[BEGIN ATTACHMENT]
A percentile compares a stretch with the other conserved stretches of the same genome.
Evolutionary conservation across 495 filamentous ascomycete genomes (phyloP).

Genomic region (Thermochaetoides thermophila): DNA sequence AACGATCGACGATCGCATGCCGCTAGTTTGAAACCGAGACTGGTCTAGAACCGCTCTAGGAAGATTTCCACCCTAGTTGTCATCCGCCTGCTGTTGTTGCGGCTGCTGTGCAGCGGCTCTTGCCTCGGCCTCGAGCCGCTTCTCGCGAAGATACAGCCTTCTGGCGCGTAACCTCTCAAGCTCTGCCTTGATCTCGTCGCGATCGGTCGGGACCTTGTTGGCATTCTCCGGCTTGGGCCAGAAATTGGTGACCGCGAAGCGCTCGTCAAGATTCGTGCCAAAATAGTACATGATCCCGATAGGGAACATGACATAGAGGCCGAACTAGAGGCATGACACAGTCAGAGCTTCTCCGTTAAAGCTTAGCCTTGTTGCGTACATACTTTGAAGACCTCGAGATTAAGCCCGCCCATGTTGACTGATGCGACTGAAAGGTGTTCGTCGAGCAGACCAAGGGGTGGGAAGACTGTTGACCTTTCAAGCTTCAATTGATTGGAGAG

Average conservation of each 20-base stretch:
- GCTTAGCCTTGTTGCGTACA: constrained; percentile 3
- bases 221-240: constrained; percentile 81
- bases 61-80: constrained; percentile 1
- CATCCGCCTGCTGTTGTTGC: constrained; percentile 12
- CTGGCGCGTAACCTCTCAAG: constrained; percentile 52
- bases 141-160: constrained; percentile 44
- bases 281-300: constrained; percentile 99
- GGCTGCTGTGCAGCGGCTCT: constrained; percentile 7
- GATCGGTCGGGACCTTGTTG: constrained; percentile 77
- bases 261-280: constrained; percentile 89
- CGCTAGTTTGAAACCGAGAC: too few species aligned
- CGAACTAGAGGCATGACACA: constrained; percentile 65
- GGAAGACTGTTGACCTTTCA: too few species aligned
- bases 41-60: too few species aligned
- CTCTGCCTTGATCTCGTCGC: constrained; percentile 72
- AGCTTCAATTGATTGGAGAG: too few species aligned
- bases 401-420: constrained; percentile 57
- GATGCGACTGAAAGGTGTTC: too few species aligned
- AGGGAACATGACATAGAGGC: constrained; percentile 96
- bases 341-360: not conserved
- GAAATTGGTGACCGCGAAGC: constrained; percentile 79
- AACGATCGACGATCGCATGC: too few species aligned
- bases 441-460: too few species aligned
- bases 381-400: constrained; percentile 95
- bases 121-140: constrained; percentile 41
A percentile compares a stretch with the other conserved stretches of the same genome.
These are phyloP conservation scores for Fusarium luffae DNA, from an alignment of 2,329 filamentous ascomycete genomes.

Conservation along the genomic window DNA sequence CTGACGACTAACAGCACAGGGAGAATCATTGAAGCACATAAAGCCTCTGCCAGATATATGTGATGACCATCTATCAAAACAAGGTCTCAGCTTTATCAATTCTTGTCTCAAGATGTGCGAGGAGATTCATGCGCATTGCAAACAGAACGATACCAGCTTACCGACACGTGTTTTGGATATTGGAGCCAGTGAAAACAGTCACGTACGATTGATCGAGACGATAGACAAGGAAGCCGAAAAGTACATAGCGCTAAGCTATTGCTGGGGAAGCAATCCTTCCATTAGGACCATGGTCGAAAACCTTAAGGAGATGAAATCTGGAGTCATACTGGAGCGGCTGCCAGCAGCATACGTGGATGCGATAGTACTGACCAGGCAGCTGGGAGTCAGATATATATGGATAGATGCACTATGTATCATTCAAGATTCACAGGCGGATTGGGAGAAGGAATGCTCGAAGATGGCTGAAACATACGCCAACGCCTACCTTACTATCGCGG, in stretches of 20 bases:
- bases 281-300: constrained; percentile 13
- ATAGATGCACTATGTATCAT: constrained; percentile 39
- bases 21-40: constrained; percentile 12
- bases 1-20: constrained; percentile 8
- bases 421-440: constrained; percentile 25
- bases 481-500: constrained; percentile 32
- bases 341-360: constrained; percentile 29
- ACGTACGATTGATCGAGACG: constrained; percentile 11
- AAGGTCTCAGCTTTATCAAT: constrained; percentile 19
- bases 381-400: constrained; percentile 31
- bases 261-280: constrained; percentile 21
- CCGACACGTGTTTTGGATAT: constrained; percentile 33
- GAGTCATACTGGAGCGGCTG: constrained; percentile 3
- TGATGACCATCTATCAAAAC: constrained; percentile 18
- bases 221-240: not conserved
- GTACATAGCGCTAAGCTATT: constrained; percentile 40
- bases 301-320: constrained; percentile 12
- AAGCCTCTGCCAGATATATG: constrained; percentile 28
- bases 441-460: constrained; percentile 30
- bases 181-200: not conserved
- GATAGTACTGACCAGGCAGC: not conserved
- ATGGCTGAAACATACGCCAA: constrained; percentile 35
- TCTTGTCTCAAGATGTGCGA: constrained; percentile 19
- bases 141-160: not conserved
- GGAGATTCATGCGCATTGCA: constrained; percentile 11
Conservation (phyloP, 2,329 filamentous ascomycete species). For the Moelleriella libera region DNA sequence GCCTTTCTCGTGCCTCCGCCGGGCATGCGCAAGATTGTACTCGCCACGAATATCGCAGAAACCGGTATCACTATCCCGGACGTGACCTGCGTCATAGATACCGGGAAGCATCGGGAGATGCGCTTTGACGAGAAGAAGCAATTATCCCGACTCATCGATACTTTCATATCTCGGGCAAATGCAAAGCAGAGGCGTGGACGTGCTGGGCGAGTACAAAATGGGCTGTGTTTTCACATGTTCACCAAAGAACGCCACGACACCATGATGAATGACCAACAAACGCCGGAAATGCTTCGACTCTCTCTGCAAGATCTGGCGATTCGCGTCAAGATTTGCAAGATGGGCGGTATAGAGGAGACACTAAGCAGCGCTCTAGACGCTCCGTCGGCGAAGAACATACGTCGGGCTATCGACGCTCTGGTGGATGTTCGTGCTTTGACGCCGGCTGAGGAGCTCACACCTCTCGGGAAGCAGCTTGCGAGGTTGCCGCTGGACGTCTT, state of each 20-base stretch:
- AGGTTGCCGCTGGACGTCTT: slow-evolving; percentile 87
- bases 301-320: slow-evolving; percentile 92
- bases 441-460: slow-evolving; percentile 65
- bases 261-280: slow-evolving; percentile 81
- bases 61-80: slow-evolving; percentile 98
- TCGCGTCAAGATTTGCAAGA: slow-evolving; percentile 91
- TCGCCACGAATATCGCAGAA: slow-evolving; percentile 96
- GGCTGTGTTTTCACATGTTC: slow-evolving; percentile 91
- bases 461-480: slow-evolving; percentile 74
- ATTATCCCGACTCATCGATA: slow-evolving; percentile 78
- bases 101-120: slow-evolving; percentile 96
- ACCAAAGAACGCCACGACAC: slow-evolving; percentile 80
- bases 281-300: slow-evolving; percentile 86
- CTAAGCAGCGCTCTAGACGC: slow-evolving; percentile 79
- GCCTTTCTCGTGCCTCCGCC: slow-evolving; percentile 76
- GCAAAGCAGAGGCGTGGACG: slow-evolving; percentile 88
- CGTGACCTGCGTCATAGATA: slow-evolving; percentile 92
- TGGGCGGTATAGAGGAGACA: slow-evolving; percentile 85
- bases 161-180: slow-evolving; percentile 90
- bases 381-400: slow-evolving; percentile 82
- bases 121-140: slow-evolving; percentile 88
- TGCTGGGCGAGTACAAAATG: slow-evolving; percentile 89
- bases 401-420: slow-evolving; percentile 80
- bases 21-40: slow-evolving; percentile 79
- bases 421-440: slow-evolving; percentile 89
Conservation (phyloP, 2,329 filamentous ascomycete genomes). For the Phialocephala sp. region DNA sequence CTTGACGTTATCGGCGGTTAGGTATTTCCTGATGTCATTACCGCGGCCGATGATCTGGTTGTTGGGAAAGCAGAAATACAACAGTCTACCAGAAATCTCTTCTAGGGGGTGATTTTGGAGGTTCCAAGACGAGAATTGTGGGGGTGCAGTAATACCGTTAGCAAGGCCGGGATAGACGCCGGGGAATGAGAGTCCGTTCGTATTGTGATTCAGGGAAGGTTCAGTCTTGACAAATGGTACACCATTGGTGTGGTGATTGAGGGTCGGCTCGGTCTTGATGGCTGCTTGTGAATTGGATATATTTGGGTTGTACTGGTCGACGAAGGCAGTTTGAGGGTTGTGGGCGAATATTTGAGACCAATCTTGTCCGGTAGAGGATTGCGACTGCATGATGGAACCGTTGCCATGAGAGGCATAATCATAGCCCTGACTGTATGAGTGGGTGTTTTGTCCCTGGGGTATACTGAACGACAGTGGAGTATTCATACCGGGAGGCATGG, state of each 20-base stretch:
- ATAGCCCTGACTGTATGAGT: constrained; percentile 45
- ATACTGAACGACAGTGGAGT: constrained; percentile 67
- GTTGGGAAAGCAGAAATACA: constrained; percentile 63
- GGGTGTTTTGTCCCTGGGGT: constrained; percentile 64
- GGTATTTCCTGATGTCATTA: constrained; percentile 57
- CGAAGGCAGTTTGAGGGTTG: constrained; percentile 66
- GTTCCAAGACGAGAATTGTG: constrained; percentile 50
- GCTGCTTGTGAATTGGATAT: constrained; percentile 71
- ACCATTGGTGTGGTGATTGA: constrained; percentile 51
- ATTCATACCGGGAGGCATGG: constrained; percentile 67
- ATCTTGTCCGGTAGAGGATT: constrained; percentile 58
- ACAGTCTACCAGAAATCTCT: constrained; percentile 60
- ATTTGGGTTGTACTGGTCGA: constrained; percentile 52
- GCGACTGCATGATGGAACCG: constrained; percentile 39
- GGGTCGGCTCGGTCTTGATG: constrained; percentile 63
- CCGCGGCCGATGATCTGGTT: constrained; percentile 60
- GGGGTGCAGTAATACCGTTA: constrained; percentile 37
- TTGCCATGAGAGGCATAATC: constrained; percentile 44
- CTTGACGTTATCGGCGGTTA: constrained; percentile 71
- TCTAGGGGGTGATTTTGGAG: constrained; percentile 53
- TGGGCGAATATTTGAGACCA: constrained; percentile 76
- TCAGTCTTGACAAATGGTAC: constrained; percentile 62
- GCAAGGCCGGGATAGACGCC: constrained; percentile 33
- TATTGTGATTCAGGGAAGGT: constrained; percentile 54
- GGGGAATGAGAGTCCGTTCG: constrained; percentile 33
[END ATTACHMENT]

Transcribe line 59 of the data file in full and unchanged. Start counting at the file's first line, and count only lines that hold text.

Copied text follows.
- AGGTTGCCGCTGGACGTCTT: slow-evolving; percentile 87